Second to the last day of the Armchair Genealogist‘s writing challenge! And fittingly today’s topic is about last lines. I’ve honestly never thought about this topic before. At least not consciously. Just another example of how much I have learned and still have to learn about writing. Here are the things that Lynn suggested to consider in writing great last lines in a family story:
- Your last lines certainly need to bring a sense of finality to your story.
- Your last line should resonate with your theme.
- Your last line should be about your main ancestor and his final thoughts. If you’re writing a memoir, then your final thoughts should be expressed in those last sentences.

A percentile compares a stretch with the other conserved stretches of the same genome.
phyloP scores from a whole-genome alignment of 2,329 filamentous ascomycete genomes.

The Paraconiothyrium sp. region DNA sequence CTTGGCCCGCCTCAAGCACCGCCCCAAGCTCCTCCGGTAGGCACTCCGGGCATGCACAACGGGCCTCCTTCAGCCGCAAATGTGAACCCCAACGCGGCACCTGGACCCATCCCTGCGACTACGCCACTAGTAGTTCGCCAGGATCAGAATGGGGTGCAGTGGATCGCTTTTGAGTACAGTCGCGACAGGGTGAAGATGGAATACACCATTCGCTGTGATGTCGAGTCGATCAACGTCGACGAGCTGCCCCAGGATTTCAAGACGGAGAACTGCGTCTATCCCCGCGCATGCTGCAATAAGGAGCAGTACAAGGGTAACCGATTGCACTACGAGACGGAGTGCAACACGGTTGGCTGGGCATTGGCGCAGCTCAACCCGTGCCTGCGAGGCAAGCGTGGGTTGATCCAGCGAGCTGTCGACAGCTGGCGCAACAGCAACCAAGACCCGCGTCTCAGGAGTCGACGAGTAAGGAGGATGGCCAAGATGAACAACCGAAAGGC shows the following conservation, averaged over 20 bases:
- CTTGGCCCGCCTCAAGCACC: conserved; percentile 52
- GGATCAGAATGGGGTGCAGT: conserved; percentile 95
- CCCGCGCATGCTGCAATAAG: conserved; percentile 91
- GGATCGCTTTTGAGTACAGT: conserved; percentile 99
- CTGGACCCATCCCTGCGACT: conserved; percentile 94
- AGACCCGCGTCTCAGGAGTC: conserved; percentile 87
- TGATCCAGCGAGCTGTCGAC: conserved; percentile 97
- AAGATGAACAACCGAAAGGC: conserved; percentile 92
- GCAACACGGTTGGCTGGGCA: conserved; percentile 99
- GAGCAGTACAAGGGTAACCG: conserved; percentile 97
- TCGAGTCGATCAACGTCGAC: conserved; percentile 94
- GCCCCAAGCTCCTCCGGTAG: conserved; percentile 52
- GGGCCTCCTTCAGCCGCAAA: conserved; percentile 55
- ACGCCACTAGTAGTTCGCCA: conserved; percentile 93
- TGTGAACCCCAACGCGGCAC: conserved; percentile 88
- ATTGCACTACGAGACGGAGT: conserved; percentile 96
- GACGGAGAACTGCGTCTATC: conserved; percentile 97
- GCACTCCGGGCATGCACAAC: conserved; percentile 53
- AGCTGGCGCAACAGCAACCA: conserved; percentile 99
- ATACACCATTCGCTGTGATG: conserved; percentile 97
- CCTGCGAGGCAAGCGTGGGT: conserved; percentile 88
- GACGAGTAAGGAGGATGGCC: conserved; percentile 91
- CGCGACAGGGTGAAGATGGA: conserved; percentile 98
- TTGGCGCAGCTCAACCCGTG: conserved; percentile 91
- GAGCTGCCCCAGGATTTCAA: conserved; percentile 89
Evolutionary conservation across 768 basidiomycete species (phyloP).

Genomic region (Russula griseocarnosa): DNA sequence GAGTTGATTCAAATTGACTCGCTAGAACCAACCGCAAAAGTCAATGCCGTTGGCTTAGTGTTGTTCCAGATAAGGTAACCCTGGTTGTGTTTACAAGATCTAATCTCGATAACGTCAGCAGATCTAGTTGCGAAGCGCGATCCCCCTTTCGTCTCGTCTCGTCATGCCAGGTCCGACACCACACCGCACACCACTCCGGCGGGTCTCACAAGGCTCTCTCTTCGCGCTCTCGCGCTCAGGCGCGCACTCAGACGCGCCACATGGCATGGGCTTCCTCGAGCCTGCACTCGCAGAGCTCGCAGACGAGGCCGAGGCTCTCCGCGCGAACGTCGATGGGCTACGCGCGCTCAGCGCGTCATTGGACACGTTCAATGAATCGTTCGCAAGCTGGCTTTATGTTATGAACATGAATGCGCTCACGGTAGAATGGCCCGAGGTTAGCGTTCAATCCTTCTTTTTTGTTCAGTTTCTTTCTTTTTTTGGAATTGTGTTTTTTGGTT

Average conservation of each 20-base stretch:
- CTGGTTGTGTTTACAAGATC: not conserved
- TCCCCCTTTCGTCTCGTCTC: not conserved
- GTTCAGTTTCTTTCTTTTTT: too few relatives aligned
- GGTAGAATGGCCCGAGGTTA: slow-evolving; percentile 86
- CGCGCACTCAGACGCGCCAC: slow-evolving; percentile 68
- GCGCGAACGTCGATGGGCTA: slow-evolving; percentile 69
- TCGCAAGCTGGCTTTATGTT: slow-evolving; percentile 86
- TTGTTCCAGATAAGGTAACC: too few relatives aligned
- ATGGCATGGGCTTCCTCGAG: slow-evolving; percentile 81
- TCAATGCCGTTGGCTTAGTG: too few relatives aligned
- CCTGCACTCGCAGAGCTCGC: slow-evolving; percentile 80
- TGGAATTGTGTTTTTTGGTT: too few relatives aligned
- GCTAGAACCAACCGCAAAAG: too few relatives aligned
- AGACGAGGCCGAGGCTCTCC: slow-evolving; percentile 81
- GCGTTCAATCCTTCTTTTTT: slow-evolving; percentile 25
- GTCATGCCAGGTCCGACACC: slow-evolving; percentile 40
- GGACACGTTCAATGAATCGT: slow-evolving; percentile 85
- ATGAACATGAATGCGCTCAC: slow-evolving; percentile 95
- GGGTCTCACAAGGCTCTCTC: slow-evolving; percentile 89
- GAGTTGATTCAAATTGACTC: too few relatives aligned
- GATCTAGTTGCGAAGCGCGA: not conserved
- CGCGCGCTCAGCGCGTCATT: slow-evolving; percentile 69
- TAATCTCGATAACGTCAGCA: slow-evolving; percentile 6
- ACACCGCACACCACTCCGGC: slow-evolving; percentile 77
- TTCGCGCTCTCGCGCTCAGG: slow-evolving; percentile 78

- Your last lines should demonstrate your ancestor’s growth or your growth through your family history journey.
- Your last lines should slow the pace of your story down and ease the reader to the end.
- Your last lines can teach a lesson or moral (of course without being preachy).
- Your last lines should leave your reader with an understanding of how your ancestor’s life proceeded after the story is over.
- Your last lines should be uplifting and hopeful.
Lynn also talked about writing the ending in advance. It helps in plotting the story to come full circle to the ending you want. She also has four formats to try in writing the last line.
- As a line of description
- Demonstrating your ancestor’s actions
- As a line of dialogue by your ancestor
- As an internal monologue by your ancestor or a thought or feeling by you the narrator.
Another excellent lesson by Lynn Palermo!